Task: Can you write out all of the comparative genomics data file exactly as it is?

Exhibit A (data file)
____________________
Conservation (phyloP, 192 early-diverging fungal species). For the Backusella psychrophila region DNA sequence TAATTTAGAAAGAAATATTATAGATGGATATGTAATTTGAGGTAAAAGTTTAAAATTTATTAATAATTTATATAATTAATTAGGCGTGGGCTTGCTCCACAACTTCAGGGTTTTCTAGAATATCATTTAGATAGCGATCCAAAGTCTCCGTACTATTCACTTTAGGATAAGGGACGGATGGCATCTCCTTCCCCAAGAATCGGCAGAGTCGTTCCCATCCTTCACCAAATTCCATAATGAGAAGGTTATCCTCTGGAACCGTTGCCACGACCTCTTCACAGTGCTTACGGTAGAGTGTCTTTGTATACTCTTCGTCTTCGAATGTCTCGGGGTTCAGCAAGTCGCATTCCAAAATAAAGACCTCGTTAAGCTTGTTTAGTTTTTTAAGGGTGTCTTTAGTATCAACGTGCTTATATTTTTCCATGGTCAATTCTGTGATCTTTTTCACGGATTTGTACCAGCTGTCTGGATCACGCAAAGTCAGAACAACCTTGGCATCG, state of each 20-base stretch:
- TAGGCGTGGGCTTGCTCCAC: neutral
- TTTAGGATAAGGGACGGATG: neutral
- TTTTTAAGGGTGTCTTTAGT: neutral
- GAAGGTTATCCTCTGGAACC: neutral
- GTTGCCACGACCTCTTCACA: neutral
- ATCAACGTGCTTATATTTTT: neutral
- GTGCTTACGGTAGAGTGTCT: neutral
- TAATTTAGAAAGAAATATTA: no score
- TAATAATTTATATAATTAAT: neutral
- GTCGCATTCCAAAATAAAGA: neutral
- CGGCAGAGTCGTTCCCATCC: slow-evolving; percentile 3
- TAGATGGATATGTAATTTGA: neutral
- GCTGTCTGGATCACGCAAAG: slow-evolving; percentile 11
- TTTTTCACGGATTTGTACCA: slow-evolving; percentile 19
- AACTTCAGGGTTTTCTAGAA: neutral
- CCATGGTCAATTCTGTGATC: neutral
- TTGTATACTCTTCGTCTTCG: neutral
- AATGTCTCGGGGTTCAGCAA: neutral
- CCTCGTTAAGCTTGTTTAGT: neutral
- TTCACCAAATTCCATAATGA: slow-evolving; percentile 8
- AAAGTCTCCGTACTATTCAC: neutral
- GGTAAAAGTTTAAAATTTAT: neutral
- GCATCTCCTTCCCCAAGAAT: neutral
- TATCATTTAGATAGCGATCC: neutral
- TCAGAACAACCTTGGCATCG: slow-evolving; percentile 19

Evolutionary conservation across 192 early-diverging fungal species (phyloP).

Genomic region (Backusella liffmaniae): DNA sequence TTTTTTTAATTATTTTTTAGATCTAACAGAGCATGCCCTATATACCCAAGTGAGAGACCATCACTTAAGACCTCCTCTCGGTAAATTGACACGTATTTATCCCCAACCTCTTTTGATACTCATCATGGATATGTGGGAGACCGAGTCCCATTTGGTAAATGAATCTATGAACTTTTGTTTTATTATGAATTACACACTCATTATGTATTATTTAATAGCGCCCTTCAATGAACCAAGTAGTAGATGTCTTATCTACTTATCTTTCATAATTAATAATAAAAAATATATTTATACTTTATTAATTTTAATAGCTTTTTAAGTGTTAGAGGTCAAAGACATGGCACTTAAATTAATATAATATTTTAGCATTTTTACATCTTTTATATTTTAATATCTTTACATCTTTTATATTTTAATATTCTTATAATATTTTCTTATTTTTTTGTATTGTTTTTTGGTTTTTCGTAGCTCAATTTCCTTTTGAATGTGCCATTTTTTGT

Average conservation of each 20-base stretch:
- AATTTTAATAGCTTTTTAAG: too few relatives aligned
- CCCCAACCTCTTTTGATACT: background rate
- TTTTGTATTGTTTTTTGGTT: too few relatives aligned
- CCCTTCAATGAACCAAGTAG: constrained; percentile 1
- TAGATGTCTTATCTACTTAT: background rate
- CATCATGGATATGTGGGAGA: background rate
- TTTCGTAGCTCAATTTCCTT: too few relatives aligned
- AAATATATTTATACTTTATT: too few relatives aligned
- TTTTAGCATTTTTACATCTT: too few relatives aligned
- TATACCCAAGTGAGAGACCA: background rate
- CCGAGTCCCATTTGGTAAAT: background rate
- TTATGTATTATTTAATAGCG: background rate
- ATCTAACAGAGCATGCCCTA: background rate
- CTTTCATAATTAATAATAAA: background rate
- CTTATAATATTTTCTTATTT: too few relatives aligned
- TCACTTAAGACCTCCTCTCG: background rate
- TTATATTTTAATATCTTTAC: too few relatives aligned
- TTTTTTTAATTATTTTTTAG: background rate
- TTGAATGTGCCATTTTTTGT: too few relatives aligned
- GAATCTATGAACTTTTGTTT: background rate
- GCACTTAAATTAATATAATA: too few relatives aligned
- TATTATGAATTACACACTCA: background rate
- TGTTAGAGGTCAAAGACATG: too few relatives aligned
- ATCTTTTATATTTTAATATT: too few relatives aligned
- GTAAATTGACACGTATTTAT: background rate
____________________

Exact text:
Conservation (phyloP, 192 early-diverging fungal species). For the Backusella psychrophila region DNA sequence TAATTTAGAAAGAAATATTATAGATGGATATGTAATTTGAGGTAAAAGTTTAAAATTTATTAATAATTTATATAATTAATTAGGCGTGGGCTTGCTCCACAACTTCAGGGTTTTCTAGAATATCATTTAGATAGCGATCCAAAGTCTCCGTACTATTCACTTTAGGATAAGGGACGGATGGCATCTCCTTCCCCAAGAATCGGCAGAGTCGTTCCCATCCTTCACCAAATTCCATAATGAGAAGGTTATCCTCTGGAACCGTTGCCACGACCTCTTCACAGTGCTTACGGTAGAGTGTCTTTGTATACTCTTCGTCTTCGAATGTCTCGGGGTTCAGCAAGTCGCATTCCAAAATAAAGACCTCGTTAAGCTTGTTTAGTTTTTTAAGGGTGTCTTTAGTATCAACGTGCTTATATTTTTCCATGGTCAATTCTGTGATCTTTTTCACGGATTTGTACCAGCTGTCTGGATCACGCAAAGTCAGAACAACCTTGGCATCG, state of each 20-base stretch:
- TAGGCGTGGGCTTGCTCCAC: neutral
- TTTAGGATAAGGGACGGATG: neutral
- TTTTTAAGGGTGTCTTTAGT: neutral
- GAAGGTTATCCTCTGGAACC: neutral
- GTTGCCACGACCTCTTCACA: neutral
- ATCAACGTGCTTATATTTTT: neutral
- GTGCTTACGGTAGAGTGTCT: neutral
- TAATTTAGAAAGAAATATTA: no score
- TAATAATTTATATAATTAAT: neutral
- GTCGCATTCCAAAATAAAGA: neutral
- CGGCAGAGTCGTTCCCATCC: slow-evolving; percentile 3
- TAGATGGATATGTAATTTGA: neutral
- GCTGTCTGGATCACGCAAAG: slow-evolving; percentile 11
- TTTTTCACGGATTTGTACCA: slow-evolving; percentile 19
- AACTTCAGGGTTTTCTAGAA: neutral
- CCATGGTCAATTCTGTGATC: neutral
- TTGTATACTCTTCGTCTTCG: neutral
- AATGTCTCGGGGTTCAGCAA: neutral
- CCTCGTTAAGCTTGTTTAGT: neutral
- TTCACCAAATTCCATAATGA: slow-evolving; percentile 8
- AAAGTCTCCGTACTATTCAC: neutral
- GGTAAAAGTTTAAAATTTAT: neutral
- GCATCTCCTTCCCCAAGAAT: neutral
- TATCATTTAGATAGCGATCC: neutral
- TCAGAACAACCTTGGCATCG: slow-evolving; percentile 19

Evolutionary conservation across 192 early-diverging fungal species (phyloP).

Genomic region (Backusella liffmaniae): DNA sequence TTTTTTTAATTATTTTTTAGATCTAACAGAGCATGCCCTATATACCCAAGTGAGAGACCATCACTTAAGACCTCCTCTCGGTAAATTGACACGTATTTATCCCCAACCTCTTTTGATACTCATCATGGATATGTGGGAGACCGAGTCCCATTTGGTAAATGAATCTATGAACTTTTGTTTTATTATGAATTACACACTCATTATGTATTATTTAATAGCGCCCTTCAATGAACCAAGTAGTAGATGTCTTATCTACTTATCTTTCATAATTAATAATAAAAAATATATTTATACTTTATTAATTTTAATAGCTTTTTAAGTGTTAGAGGTCAAAGACATGGCACTTAAATTAATATAATATTTTAGCATTTTTACATCTTTTATATTTTAATATCTTTACATCTTTTATATTTTAATATTCTTATAATATTTTCTTATTTTTTTGTATTGTTTTTTGGTTTTTCGTAGCTCAATTTCCTTTTGAATGTGCCATTTTTTGT

Average conservation of each 20-base stretch:
- AATTTTAATAGCTTTTTAAG: too few relatives aligned
- CCCCAACCTCTTTTGATACT: background rate
- TTTTGTATTGTTTTTTGGTT: too few relatives aligned
- CCCTTCAATGAACCAAGTAG: constrained; percentile 1
- TAGATGTCTTATCTACTTAT: background rate
- CATCATGGATATGTGGGAGA: background rate
- TTTCGTAGCTCAATTTCCTT: too few relatives aligned
- AAATATATTTATACTTTATT: too few relatives aligned
- TTTTAGCATTTTTACATCTT: too few relatives aligned
- TATACCCAAGTGAGAGACCA: background rate
- CCGAGTCCCATTTGGTAAAT: background rate
- TTATGTATTATTTAATAGCG: background rate
- ATCTAACAGAGCATGCCCTA: background rate
- CTTTCATAATTAATAATAAA: background rate
- CTTATAATATTTTCTTATTT: too few relatives aligned
- TCACTTAAGACCTCCTCTCG: background rate
- TTATATTTTAATATCTTTAC: too few relatives aligned
- TTTTTTTAATTATTTTTTAG: background rate
- TTGAATGTGCCATTTTTTGT: too few relatives aligned
- GAATCTATGAACTTTTGTTT: background rate
- GCACTTAAATTAATATAATA: too few relatives aligned
- TATTATGAATTACACACTCA: background rate
- TGTTAGAGGTCAAAGACATG: too few relatives aligned
- ATCTTTTATATTTTAATATT: too few relatives aligned
- GTAAATTGACACGTATTTAT: background rate